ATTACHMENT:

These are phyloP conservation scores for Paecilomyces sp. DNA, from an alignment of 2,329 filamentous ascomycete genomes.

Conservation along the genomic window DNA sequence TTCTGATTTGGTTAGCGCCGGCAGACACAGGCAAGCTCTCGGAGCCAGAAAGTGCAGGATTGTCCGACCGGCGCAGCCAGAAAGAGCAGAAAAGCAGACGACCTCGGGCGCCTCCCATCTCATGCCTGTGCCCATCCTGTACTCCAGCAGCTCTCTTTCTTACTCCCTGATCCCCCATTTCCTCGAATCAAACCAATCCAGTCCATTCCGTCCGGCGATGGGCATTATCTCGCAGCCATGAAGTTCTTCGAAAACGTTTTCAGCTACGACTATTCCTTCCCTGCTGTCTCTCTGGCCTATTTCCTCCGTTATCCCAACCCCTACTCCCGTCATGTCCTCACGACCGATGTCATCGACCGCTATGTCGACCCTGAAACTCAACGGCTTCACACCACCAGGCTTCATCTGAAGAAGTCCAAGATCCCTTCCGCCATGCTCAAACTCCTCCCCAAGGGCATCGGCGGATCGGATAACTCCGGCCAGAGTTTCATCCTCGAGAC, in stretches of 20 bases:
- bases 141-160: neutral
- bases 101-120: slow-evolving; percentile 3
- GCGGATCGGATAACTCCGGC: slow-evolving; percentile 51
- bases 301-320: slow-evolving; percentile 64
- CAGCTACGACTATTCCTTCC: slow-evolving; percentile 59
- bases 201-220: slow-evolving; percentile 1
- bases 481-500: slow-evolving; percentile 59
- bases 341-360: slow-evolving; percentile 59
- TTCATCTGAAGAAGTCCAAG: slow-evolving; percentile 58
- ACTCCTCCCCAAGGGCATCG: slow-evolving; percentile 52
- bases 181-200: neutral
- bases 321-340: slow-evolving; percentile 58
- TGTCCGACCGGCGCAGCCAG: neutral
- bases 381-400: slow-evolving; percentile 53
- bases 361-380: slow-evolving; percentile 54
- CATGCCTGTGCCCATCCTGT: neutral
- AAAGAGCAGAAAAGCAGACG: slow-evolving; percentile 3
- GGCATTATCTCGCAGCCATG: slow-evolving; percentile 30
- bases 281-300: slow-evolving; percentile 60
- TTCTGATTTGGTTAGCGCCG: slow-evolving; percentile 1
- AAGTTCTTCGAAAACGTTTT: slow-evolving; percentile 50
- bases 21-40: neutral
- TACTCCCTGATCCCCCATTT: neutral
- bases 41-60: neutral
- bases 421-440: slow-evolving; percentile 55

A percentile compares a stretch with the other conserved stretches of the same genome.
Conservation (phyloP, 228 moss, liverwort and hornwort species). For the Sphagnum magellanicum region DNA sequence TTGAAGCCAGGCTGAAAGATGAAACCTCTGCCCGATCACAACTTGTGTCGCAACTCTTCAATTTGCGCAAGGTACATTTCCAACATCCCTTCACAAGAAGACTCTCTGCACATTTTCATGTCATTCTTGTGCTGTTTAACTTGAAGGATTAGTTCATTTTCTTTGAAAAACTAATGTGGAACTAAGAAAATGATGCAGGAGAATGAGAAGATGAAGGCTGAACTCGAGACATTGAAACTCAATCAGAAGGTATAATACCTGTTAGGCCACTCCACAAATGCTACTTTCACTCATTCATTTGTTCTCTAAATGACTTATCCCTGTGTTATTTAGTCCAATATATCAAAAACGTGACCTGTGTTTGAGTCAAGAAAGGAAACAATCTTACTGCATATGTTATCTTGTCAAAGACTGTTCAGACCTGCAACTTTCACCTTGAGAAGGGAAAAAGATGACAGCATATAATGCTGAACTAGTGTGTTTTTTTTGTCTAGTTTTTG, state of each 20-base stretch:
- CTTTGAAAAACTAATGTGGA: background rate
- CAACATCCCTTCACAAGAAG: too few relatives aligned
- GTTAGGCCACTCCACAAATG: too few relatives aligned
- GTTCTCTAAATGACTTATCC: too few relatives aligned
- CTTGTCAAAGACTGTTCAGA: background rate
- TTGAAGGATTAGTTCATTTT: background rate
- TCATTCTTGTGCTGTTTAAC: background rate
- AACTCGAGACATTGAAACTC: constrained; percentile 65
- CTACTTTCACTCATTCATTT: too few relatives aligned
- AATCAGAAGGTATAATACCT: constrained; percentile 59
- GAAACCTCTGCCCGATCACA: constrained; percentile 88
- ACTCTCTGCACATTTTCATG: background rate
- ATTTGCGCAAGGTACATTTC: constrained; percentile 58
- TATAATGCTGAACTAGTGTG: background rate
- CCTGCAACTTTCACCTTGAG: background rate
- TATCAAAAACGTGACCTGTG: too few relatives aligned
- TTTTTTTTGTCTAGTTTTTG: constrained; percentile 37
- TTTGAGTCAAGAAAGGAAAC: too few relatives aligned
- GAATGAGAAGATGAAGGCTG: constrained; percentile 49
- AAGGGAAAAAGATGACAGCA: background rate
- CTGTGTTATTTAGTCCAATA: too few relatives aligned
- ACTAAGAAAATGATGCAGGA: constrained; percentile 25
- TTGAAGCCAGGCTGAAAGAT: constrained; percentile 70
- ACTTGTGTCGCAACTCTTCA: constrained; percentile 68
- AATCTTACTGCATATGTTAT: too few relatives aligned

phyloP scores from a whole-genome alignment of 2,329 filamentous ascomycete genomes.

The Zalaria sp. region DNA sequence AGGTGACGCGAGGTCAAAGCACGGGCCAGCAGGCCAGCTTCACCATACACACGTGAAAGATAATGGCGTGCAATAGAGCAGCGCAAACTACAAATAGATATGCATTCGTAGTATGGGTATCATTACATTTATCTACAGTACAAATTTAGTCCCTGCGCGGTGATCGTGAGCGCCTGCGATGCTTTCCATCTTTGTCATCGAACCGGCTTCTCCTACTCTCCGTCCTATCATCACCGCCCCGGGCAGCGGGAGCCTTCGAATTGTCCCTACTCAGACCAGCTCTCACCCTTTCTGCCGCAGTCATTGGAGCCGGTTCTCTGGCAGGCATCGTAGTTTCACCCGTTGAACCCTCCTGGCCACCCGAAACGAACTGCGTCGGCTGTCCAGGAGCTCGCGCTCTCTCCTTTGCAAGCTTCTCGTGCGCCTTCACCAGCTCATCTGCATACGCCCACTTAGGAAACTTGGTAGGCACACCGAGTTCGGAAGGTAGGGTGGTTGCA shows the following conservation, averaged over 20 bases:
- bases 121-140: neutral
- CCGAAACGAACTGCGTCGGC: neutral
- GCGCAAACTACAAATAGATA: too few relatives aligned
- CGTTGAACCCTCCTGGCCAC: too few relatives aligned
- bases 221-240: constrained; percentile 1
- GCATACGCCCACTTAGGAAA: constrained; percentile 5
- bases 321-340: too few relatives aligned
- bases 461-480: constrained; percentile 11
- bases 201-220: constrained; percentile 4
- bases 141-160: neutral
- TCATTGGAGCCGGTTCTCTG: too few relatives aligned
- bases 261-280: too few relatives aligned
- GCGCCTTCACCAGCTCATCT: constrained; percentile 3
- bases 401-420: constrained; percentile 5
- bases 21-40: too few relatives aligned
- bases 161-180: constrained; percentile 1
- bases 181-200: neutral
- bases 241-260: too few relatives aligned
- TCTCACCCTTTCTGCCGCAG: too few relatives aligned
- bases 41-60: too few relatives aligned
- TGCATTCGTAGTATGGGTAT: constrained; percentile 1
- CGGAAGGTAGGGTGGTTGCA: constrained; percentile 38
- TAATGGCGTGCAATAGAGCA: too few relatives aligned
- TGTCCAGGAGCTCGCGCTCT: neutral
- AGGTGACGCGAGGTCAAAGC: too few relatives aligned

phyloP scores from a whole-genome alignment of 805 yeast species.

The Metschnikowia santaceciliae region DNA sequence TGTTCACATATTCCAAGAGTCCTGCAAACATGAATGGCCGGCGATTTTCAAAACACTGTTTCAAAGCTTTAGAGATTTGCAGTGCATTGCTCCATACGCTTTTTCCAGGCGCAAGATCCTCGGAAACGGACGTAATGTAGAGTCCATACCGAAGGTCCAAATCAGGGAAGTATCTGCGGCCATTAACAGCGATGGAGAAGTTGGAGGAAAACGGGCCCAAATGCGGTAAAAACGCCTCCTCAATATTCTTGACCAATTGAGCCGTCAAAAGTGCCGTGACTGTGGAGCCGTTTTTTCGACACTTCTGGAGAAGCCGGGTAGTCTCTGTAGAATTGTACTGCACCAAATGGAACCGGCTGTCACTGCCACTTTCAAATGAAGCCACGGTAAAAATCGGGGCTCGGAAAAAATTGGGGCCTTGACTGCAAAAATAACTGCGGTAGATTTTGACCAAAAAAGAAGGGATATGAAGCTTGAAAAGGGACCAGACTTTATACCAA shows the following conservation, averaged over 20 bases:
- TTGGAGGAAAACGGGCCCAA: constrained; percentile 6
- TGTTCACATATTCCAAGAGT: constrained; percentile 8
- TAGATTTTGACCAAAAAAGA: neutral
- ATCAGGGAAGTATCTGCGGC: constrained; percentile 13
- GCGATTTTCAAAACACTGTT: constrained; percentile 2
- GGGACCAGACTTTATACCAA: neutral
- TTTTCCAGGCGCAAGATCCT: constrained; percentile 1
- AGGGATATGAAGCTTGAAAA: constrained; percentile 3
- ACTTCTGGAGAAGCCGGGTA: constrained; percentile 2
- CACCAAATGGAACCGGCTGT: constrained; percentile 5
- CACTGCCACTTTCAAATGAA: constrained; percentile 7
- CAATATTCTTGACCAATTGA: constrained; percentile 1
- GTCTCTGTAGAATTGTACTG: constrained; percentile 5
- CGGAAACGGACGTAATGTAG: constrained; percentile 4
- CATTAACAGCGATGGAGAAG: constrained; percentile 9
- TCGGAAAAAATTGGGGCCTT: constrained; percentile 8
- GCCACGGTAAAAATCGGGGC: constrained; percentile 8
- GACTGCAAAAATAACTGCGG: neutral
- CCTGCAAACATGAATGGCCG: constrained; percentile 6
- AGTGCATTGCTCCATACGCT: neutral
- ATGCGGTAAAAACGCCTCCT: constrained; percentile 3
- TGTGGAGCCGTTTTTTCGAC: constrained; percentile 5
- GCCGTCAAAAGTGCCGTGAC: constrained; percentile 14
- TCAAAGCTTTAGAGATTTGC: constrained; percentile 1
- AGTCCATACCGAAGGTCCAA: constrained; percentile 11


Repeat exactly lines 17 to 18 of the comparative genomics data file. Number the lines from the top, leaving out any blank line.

- bases 361-380: slow-evolving; percentile 54
- CATGCCTGTGCCCATCCTGT: neutral